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Home » We Don’t Know How Many People Are Killed By Extreme Weather. This Means Even More People Will Die.

We Don’t Know How Many People Are Killed By Extreme Weather. This Means Even More People Will Die.

We Don’t Know How Many People Are Killed By Extreme Weather. This Means Even More People Will Die.

No one is accurately measuring how many people are dying from climate change and extreme weather. This is a fatal mistake that takes pressure off political leaders.

The number of people who die from extreme weather in the US is being alarmingly undercounted. Without accurate knowledge of the true loss of human life, it will be hard to know how to save more people when the next disaster strikes. Families of the uncounted victims will struggle to get benefits, political leaders will not feel the pressure to better prepare, and people will not realize how lethal climate change really is in the US, right now.

As global warming brings more intense weather extremes, the need for more reliable data is literally a matter of life and death. Here’s how and why the data is so inaccurate.

Take the unprecedented heat wave that hit the Pacific Northwest in late June and early July. According to data downloaded from the National Oceanic and Atmospheric Administration’s Storm Events Database, supposed to be a key US resource on the impacts of extreme weather, only seven people died in Washington state from excessive heat.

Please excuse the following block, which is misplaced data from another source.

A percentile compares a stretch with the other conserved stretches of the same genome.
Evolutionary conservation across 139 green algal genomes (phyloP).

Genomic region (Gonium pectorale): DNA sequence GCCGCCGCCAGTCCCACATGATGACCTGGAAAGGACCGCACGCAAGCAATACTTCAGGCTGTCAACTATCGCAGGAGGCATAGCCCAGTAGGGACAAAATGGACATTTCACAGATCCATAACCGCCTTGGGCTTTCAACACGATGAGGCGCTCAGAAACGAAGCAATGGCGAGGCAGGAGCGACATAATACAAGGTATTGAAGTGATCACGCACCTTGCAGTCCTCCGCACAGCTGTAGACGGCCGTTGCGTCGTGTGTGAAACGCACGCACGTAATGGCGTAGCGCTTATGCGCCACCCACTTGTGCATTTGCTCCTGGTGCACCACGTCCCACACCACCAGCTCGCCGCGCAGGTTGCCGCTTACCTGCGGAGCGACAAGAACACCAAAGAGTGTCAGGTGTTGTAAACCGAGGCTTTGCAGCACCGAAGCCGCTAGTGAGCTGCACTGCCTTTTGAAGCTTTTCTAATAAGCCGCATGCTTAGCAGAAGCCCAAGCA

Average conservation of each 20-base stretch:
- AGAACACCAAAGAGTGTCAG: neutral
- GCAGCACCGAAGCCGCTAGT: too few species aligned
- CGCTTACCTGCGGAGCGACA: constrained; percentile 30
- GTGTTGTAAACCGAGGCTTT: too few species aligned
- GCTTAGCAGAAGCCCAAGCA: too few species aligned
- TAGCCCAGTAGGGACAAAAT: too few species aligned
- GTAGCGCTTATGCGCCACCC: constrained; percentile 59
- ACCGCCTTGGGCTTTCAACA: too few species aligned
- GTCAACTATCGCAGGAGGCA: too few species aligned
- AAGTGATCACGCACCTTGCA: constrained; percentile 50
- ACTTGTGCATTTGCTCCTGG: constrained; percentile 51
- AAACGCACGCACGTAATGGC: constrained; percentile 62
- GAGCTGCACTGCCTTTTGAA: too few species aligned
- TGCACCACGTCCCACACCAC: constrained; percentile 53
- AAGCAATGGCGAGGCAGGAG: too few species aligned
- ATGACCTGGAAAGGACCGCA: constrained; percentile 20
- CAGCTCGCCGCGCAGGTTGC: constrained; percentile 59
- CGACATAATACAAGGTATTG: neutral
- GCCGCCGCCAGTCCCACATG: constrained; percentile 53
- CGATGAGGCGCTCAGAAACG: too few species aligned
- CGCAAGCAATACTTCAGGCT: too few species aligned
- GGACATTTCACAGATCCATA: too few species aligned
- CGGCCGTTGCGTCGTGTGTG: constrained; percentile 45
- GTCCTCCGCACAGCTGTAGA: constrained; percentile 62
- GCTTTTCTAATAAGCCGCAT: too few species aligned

During this time, emergency services were overwhelmed by calls for help, and coroners later recorded that dozens of people had died from heat-related illnesses; it's absurd to suggest that the death toll was in single figures. Having combed through death certificates, state authorities eventually put the number of people who perished in Washington at 119 between June 26 and July 2. Yet the toll for the state in NOAA’s database remained unchanged (the database was down at the time of publication).

Even more troubling is that the state’s toll of 119 is also a massive undercount. This is according to a BuzzFeed News analysis that examines how many more people die after a given event, comparing it to the number predicted from long-term and seasonal trends.


No one is accurately measuring how many people are dying from climate change and extreme weather. This is a fatal mistake that takes pressure off political leaders.
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